We’ve all admired a well-maintained and beautifully finished older property, but what exactly is involved in turning that ambition into reality?
For the National Trust, the term “heritage” covers all that we, as a society, value today and wish to pass on to future generations. Our heritage reminds us of where we’ve come from and gives us a sense of the way things were for earlier generations. By preserving these links with history, our current (and future) societies benefit from the richness of the past, viewed against a contemporary backdrop. It is the ultimate contrast, which allows us to see just how far we’ve come. People purchase heritage buildings for varied reasons, most often because of their charm, but frequently because of the challenge laid out by restoring them to their former glory.
There are a number of councils, trusts and heritage societies throughout Australia, set up to assist you in your plans to develop the site without destroying its ties with the past. “One of the key challenges,” explains the Heritage Council of NSW, “is to preserve significant structures and sites that promote identity and continuity of place, without impeding development that meets our needs in the 21st century. The most significant elements of this modern layer of development will eventually form part of the built heritage of later generations.”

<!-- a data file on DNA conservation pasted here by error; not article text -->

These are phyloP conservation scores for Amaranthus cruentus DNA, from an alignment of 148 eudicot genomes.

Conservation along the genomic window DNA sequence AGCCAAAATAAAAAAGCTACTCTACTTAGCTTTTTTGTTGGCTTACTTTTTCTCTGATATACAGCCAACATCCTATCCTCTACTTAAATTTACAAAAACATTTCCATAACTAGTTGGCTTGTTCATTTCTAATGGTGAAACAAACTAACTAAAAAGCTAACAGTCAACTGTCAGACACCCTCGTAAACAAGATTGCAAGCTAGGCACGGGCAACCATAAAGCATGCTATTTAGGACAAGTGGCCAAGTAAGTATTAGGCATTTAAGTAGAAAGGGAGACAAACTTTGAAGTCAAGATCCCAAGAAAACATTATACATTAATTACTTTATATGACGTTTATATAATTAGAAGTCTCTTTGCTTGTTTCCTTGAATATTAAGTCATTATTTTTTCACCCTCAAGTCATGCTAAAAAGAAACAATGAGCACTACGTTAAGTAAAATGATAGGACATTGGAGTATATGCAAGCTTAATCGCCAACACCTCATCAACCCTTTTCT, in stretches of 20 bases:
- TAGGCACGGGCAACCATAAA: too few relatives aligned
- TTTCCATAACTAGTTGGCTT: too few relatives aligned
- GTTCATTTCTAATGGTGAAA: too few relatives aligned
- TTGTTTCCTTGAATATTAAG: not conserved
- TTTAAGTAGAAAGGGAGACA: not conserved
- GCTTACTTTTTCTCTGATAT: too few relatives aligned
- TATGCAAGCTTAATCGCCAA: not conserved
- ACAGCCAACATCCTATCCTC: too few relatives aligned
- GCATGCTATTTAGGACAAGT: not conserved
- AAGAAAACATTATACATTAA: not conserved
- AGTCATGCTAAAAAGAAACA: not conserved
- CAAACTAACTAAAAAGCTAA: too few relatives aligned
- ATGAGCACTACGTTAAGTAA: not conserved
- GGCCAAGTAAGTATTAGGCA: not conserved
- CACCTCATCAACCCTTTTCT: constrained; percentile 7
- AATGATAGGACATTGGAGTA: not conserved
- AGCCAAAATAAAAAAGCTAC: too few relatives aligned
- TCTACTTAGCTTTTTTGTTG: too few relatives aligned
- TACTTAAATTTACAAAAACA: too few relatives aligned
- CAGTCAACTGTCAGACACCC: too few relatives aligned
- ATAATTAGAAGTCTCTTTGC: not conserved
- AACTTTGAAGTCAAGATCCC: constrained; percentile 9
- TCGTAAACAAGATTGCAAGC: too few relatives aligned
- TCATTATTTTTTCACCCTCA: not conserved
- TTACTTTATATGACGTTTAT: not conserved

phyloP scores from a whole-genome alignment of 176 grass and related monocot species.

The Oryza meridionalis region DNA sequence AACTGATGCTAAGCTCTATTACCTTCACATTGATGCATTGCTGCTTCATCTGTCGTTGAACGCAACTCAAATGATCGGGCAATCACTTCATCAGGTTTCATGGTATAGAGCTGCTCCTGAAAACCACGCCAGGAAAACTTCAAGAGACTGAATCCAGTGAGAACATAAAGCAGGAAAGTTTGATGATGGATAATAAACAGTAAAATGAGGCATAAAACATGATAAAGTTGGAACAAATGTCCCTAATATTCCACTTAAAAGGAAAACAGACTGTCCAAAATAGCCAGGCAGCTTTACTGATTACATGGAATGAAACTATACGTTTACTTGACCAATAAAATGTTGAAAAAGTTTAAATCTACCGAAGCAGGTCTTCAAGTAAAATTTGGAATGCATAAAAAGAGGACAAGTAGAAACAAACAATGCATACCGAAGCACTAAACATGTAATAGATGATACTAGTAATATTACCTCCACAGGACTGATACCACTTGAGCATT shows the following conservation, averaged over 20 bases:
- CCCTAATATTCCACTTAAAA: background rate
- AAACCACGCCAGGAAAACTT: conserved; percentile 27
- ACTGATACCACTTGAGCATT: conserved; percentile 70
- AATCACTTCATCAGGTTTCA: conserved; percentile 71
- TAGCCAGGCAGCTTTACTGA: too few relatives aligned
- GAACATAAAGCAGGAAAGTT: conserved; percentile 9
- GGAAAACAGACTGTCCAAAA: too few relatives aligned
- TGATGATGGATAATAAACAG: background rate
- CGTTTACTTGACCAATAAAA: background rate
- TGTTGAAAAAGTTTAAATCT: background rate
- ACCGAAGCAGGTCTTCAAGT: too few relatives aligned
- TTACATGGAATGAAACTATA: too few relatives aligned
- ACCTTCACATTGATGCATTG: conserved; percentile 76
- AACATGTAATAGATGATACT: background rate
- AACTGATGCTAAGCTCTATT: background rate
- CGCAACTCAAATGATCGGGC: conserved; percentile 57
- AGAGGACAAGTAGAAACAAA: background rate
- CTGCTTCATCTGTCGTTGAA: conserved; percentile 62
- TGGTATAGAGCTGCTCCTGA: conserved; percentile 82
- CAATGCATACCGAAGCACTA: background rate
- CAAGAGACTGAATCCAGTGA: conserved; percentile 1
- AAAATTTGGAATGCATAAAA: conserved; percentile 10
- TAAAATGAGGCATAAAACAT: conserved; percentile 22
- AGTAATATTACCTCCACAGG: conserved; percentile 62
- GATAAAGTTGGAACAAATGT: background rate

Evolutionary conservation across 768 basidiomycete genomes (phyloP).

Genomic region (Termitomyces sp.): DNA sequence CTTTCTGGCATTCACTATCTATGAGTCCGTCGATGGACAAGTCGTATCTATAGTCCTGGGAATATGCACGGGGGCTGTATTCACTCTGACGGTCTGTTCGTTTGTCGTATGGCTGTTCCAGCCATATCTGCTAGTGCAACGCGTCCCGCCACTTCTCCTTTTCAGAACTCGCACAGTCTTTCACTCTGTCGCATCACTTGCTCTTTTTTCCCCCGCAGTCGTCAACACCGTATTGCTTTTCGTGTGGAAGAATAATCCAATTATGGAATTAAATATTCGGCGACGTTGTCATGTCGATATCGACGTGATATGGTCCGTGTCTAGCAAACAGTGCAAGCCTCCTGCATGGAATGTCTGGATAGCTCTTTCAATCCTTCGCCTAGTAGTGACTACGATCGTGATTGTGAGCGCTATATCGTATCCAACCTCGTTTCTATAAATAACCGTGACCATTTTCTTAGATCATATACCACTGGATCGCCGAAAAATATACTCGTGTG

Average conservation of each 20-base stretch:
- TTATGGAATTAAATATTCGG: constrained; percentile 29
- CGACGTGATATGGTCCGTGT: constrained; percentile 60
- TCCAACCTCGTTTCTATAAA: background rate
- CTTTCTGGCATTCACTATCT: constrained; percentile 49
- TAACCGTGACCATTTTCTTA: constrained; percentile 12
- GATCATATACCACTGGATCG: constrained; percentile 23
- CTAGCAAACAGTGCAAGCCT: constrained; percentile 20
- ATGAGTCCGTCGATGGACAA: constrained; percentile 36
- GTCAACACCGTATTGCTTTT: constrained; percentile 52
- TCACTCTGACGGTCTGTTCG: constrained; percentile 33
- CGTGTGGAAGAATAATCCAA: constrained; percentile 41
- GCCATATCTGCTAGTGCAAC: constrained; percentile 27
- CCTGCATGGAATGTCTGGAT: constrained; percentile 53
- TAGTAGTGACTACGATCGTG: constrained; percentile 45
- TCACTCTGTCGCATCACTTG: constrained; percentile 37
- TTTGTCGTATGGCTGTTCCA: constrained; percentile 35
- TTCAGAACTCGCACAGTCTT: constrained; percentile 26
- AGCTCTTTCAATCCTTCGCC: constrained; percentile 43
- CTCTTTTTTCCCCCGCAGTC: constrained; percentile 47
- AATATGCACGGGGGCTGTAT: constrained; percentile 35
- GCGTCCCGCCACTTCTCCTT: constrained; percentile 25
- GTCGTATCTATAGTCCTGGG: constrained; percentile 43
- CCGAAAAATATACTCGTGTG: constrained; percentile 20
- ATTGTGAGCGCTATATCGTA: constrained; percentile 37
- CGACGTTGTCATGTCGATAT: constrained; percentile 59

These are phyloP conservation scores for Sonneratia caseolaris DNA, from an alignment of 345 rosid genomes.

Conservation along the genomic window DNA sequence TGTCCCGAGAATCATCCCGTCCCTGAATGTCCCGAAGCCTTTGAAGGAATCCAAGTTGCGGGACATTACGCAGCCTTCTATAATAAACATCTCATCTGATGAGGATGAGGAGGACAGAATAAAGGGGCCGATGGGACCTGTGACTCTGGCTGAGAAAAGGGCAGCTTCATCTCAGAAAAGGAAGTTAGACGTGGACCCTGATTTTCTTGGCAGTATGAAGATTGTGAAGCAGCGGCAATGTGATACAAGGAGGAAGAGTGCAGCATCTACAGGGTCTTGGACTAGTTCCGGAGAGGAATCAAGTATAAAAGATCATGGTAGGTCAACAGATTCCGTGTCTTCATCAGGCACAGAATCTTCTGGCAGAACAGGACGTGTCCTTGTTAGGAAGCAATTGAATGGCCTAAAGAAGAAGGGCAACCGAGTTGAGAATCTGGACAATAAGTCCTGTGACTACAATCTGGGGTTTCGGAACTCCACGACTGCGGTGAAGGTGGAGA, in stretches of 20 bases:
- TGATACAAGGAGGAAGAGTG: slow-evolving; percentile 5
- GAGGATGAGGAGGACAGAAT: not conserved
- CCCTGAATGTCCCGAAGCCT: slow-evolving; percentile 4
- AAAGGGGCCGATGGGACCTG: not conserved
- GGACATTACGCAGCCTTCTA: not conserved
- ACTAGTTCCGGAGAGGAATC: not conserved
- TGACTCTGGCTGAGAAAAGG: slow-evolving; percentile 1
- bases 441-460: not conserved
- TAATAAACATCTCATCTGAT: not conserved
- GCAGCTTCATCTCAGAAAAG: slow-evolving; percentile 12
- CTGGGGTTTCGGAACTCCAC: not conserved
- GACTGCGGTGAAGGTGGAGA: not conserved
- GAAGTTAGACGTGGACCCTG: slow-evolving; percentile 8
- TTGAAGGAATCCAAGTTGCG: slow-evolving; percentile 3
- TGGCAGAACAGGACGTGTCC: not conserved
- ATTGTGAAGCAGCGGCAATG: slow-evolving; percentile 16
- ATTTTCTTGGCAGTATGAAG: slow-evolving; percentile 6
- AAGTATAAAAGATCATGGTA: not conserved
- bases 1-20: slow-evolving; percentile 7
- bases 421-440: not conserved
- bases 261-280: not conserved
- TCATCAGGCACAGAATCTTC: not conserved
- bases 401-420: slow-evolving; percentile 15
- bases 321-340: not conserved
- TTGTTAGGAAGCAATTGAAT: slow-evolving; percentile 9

Owning a heritage property:
As a custodian of our cultural heritage, you have a significant role in preserving a little snapshot of time; be it in materials, structural significance or for its role in significant historic events. It is important to work with the many organisations out there that are set up to assist you in achieving your requirements, in line with the preservation of history. They are very accommodating and understand the need to rejuvenate your property into a space that meets the needs of a modern family. There is also a wide range of grants, incentives, educational programs and heritage advisors around to help you plan and gain the approval for your property’s development.